Silent Letters in English: A History Posted by Gary Locke on Jun 3, 2021 in English Language
It’s time to take a look at one of the most difficult problems for anyone learning English – silent letters. There are so many of them throughout the language that it’s hard to imagine having a conversation without encountering at least one. In fact, there were two in that last sentence, the G in throughout and two silent Es.
G is a consonant, and we have more silent consonants than vowels, but the most common silent letter in English is the most commonly found letter – E. There is a popular, though inconsistent, rule regarding the silent E – Silent Es at the end of a word make the previous vowel long. Think of the word age, for example. The final E, which is silent, serves to tell you that age is pronounced with a long A. This holds true for words like cone, make, or like. However, this rule does not explain words like garage or imagine.
In fact, the silent E would have been pronounced in Old English and in much of Middle English before around 1200. The word line would have had two syllables and would have been pronounced lin’-uh. But conversational English changed beginning with the French invasion of Britain by William the Conqueror in 1066. French pronunciation crept into English and moved from south to north. This was the period of Middle English, the language of Geoffrey Chaucer and his The Canterbury Tales, which was spelled phonetically, according to how it sounded rather than through a formalized spelling system like the one we use today.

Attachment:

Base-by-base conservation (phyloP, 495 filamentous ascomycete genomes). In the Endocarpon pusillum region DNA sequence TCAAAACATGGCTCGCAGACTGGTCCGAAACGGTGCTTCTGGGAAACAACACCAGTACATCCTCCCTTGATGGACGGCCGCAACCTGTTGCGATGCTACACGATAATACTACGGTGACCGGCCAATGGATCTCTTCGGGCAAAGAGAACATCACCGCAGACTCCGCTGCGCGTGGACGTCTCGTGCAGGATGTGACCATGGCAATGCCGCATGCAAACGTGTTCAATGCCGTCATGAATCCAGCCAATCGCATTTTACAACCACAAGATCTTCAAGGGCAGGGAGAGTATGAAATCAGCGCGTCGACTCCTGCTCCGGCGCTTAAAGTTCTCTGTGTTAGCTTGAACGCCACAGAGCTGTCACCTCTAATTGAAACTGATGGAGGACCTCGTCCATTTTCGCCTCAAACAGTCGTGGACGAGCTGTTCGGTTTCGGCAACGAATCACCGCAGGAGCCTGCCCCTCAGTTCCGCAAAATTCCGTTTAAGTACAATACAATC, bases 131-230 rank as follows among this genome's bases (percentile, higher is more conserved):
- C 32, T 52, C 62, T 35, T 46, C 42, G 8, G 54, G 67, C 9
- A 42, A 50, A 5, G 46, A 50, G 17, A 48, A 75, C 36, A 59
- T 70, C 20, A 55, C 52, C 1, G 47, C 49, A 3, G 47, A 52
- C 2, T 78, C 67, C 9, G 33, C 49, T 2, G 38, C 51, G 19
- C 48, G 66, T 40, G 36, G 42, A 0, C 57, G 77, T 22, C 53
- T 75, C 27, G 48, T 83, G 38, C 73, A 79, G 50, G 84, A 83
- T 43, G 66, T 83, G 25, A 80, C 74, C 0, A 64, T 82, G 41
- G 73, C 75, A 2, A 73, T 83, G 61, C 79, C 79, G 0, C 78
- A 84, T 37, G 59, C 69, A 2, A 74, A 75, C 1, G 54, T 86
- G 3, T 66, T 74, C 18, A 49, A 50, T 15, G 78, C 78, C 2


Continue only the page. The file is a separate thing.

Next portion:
With the arrival of the 15th and 16th centuries, however, education was more widespread and spelling really needed to be more structured. Thus began what we call The Great Vowel Shift. Dialects and pronunciation had been confusing. English slowly, over the course of about two hundred years, standardized its orthography – the spelling, pronunciation, manners of emphasis and stress, and punctuation of the language. This also resulted in the elimination of many features of Old and Middle English, including many simple words having two syllables.
We used to have many consonant clusters, words with two or even more consonants together to create a different sound. There could be as many as 500 of these clusters in English but, today, we only have about 401https://www.quickanddirtytips.com/education/grammar/why-english-has-words-with-silent-letters?page=1 . The KN cluster, for example, gives us knife, know, and knock. These words used to have two syllables, because the K was pronounced. Scholars and educators of the time eliminated this practice.
I guess that this was seen as a way to simplify English and to wipe away the ghosts of the past. Now English would not be Saxon or Norman, or French, Germanic, or Latin. It would be a separate, unique language. And, we have to admit, is at least very unique!
I will take a look at silent letters again next week.
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